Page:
Dehydration and Seniors

senior man and nurseSeniors are subject to a number of special medical problems, one of them being unrecognized dehydration. Dehydration in seniors can sometimes go undiagnosed because the frequent causes of dehydration seen in younger people (excessive physical activity, sweating in hot weather, etc.) are not usually present in seniors; even trained medical personnel can miss the diagnosis.

Dehydration commonly occurs in people over the age of 65, partly because the symptoms of dehydration are masked by aging. The caretakers in senior assisted living facilities or in-home senior care should be alert to the threat of dehydration in their residents or patients.

Simply put, dehydration is a condition that occurs when the body is losing more water than it is taking in. This might be due to illness, a diminished sense of thirst, reduced kidney function, loss of mobility or to medications like diuretics. At times, seniors are dependent on in-home senior care or workers in senior assisted living facilities who may not realize they are not taking in enough fluids. Emergency response personnel should also be alert to this possibility any time they are involved in a situation involving seniors. Because there are so many retirement communities in Florida, this is even more important in our state.

Sometimes seniors who remain in their own homes, even with good quality in-home senior care, do not drink enough fluid to stay hydrated. One common reason is that deteriorating strength can make it difficult for them to move around. Simply going into the kitchen for a glass of water becomes a great effort. Lack of mobility may lead some to reduce the amounts of fluids they consume so they do not have to urinate as frequently. Friends and family who regularly visit with their loved one may not realize that the person is dehydrated until obvious symptoms appear. Dehydration can cause serious or life-threatening medical issues such as cardiac or renal problems. If the senior already has cardiac or renal disease, they are likely to have more severe problems with even slight dehydration.

Symptoms of Dehydration

The symptoms of dehydration may be more difficult to recognize in older patients because they can mimic other common conditions seen in seniors. Chronic fatigue and lethargy is an early sign of dehydration that may be dismissed as simply ‘getting old.’  As dehydration progresses, muscle strength declines and the patient may develop cramps. Too often, these symptoms are mistaken for signs of aging when lack of sufficient fluid intake is the real cause.

States of confusion are another symptom of dehydration that can be mistaken for normal aging. When in-home senior care professionals or those in senior assisted living facilities see a normally clear-headed senior suddenly appear to be confused, they should suspect dehydration. Increasing fluid intake will relieve these symptoms if they are caused by dehydration. If the symptoms persist after increasing fluids, a visit to the doctor is advisable.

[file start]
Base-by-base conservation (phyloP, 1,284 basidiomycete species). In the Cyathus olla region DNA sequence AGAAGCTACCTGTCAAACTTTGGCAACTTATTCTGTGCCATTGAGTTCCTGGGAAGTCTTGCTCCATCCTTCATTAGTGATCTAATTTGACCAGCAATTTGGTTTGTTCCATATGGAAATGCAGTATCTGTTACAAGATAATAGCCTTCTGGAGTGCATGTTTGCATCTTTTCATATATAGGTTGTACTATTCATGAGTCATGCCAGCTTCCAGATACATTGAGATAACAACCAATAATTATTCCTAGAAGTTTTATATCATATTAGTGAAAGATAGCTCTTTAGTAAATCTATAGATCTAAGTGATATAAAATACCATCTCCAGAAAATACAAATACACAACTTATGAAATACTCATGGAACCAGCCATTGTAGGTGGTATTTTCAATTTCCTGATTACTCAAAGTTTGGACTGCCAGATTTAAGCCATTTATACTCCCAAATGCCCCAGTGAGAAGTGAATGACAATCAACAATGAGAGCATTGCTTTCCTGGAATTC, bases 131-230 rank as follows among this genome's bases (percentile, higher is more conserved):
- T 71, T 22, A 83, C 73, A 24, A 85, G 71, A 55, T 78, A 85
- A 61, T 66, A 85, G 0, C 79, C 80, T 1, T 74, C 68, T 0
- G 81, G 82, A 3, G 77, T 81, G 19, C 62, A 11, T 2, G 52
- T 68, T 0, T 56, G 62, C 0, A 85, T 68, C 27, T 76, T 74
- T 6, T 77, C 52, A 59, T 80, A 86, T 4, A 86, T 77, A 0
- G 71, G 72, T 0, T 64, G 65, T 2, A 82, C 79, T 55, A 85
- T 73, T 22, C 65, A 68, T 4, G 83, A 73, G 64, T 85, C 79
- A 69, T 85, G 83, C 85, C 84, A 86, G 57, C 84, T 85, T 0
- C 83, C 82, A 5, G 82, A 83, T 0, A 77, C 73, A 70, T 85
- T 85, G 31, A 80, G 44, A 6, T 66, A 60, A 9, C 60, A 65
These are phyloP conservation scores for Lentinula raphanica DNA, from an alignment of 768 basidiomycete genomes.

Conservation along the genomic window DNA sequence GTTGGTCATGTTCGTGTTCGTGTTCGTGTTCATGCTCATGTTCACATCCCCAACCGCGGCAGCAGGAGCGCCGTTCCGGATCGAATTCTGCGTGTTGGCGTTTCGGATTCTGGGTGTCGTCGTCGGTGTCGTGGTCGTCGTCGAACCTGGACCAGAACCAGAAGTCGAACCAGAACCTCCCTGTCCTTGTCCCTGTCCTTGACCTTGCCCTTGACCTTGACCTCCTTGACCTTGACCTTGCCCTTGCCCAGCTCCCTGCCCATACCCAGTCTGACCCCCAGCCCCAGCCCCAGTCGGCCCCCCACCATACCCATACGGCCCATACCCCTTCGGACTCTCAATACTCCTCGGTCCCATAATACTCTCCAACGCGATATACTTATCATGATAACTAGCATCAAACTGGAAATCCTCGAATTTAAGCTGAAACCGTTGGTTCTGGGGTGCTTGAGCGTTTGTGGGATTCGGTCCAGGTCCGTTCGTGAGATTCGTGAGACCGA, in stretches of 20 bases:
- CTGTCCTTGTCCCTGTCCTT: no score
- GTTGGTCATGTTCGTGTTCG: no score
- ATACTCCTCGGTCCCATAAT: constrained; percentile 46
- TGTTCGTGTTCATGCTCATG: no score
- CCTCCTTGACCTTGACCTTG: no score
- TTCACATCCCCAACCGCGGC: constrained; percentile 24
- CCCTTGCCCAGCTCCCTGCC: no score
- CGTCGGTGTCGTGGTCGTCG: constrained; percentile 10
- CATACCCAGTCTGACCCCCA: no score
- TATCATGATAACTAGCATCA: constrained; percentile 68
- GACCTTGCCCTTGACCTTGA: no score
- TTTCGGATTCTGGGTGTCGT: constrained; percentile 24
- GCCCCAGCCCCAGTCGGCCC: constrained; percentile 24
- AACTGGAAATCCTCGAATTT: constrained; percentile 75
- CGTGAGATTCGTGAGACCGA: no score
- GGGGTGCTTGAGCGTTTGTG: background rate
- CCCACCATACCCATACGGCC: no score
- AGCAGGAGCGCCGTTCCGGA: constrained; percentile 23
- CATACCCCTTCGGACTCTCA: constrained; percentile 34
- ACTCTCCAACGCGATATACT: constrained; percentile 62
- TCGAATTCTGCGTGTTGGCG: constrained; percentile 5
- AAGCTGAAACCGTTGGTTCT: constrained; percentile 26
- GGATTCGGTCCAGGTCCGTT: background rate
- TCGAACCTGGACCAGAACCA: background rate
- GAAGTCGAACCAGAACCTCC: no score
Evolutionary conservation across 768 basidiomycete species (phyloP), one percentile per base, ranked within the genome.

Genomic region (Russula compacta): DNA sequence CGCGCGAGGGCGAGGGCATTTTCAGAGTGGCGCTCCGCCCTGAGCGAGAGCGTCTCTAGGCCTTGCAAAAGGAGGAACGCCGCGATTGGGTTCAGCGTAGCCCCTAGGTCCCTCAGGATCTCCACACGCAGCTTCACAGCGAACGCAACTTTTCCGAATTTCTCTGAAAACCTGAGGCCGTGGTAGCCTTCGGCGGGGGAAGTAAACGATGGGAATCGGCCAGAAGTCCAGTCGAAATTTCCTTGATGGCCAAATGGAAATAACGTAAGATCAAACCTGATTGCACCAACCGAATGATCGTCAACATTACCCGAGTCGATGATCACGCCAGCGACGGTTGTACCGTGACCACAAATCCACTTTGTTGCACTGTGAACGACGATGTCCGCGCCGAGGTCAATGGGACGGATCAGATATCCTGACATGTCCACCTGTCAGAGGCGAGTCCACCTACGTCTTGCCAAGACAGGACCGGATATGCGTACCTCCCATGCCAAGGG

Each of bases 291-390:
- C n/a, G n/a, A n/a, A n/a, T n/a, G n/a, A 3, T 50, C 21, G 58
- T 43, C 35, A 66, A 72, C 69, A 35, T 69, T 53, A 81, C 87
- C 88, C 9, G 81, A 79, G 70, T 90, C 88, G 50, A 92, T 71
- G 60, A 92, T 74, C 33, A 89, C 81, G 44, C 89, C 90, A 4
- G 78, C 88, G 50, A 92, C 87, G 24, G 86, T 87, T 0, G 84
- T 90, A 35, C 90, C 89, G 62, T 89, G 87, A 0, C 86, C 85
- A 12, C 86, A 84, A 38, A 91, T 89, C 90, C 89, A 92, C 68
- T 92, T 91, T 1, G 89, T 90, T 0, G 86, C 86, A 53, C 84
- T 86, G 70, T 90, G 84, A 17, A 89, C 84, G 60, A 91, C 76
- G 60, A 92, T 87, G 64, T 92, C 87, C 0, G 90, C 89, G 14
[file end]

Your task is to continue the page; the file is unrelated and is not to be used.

Alert caretakers from in-home senior care providers or those in senior assisted living facilities can do a great deal to prevent dehydration. One of the most important safeguards is to be educated about the medications involved. Many important drugs, especially diuretics, cause an increase in fluid loss. Caretakers should be especially alert to possible dehydration in residents receiving those medications. If possible, the senior’s weight should be checked each day if they are thought to be at risk of dehydration. Body weight monitoring by family or senior assisted living caretakers may warn of developing dehydration; loss of two or more pounds in a short period should cause concern. A simple measure like making bottled water easily within reach may prevent fluid imbalance.

However, senior assisted living caretakers and senior home care professionals must not think that a person who is not thirsty is automatically not dehydrated. With increasing years, people may lose some of the basic senses that we take for granted. The sense of taste and smell as well as the ability to feel hunger or thirst may decline. This decline can contribute to both under nutrition and dehydration sometimes seen in seniors. Again, family caretakers, senior home care professionals and senior assisted living caretakers should be aware of this.

Senior Home Care

Finding high quality senior home care is only one of the challenges faced by seniors, their families and loved ones. These challenges can range from finding a Florida attorney, a Florida CPA or a senior real estate specialist to locating and vetting the best in senior home care or senior assisted living.

At, helping seniors and their families to meet these challenges is our core mission. If you or a loved one is facing a move, trying to find senior-sensitive professional advice or to locate senior assisted living, can help. We are a complete directory of all-things-senior solutions and opportunities. Please allow us to help.

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